I’ve spent the morning trying to access my newly approved online banking account. The vendor is fairly atrocious from a design and interface perspective. I sent an email to the site explaining some security issues and received a prompt response. Essentially, two things were laid out: one, they use a third party vendor for the online banking (big surprise, most banks do) and two, their customers are idiots and they are trying to reduce their hand-holding overhead. However, the latter issue comes at the cost of security which is not good. The social engineering aspects were ignored in the response.

In light of this, I found it to be a good opportunity to share about Keepass and some ways to use it. After loading it up (I prefer the portable version so I always have my keys with me), it’s fairly intuitive to navigate and use. Create a long password for the database. I suggest using a quote, song lyric, anything that is substantially long and easy to remember. By “substantially long,” I’m referencing the fact that my password is over 25 characters. Using spaces, punctuation, capital letters, etc are all suggested. Note, this password does not have to be random and you don’t need to substitute numbers for letters like most password creation recommendations suggest. The reason for this is due to the sheer length of the password. For example, using lowercase, uppercase, and digits there are a total of 62 (26+26+10) possible characters. Taking a 10 character, convoluted password would give a theorectical 10^62 combinations (or 10 followed by 62 zeros). Let’s take a simple, lowercase and uppercase only password that is 25 characters long. This gives a total theoritcal 25^52 combinations (or 4.9 followed by 72 zeros). The “easy” to remember password is significantly stronger than the shorter, convoluted password.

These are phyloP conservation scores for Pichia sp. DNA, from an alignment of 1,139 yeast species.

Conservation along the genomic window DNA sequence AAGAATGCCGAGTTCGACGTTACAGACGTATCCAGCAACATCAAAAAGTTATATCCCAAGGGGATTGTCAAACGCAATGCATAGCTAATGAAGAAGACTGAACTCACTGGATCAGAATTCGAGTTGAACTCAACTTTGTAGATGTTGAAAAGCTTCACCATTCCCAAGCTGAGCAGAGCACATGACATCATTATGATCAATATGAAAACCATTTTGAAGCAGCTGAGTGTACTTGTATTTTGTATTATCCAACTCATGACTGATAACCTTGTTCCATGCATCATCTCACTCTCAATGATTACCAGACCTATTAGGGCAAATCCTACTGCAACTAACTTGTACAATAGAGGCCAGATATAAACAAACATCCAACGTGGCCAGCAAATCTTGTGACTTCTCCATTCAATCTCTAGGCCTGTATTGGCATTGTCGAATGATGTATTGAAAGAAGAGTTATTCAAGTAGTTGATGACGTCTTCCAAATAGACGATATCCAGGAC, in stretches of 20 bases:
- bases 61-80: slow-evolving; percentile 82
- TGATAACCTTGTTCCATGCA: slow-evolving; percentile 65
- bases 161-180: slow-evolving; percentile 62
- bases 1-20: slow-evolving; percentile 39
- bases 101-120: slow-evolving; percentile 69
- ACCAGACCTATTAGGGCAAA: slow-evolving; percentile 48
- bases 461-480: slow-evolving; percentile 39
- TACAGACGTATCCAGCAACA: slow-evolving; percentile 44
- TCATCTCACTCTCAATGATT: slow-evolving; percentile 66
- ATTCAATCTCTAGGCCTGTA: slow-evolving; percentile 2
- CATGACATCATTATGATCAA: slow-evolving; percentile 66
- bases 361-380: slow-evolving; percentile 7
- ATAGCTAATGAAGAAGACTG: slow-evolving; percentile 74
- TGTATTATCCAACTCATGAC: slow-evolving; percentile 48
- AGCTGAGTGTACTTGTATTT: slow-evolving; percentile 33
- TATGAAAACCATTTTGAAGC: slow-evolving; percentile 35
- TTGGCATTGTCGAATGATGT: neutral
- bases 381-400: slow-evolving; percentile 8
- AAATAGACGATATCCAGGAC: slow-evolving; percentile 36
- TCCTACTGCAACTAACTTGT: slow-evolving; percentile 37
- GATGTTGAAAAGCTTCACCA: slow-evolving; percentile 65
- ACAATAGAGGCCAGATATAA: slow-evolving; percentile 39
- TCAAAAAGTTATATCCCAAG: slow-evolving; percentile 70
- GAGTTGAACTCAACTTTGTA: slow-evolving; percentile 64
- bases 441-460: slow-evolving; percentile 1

The reason you want this to be a strong password (more commonly referred to as a “passphrase” these days), is that it is the single thing stopping people from accessing all of the passwords stored in this new database. Once the lengthy password is entered, everything else is up for plundering.

So, now that you have a long password securing a new database, it’s time to start adding entries. The process is straight forward. But, what to add? Surely your email accounts and Windows login. Windows login? You might be thinking how useless this is since you would have to login into Windows before accessing your password management system. But, if you are using the portable version, simply go to another machine and confirm your login. Or, if you have the KeePass mobile app installed, check your phone (Android, BlackBerry, iPhone, and PocketPC).

What about adding serial numbers for software? Being able to copy that key is much easier than digging out the slip of paper and manually typing it in. How about membership numbers? This makes online shopping easier as you can copy in the ID number for more store credit. Speaking of shopping, what about credit and debit card numbers? Sure, this will simplify odering, but what about storing the CVC number, expiration date, and name of the card? This might help with checking out even quicker, but if you add in the telephone number printed on the back of the card you have all of the information required to suspend a stolen credit card. Adding in PINs (voicemail, PO Box, bicycle chain locks, etc) is another idea. For work voicemail, I actually have the entire process enumerated out in the notes since it is ridiculously convulated.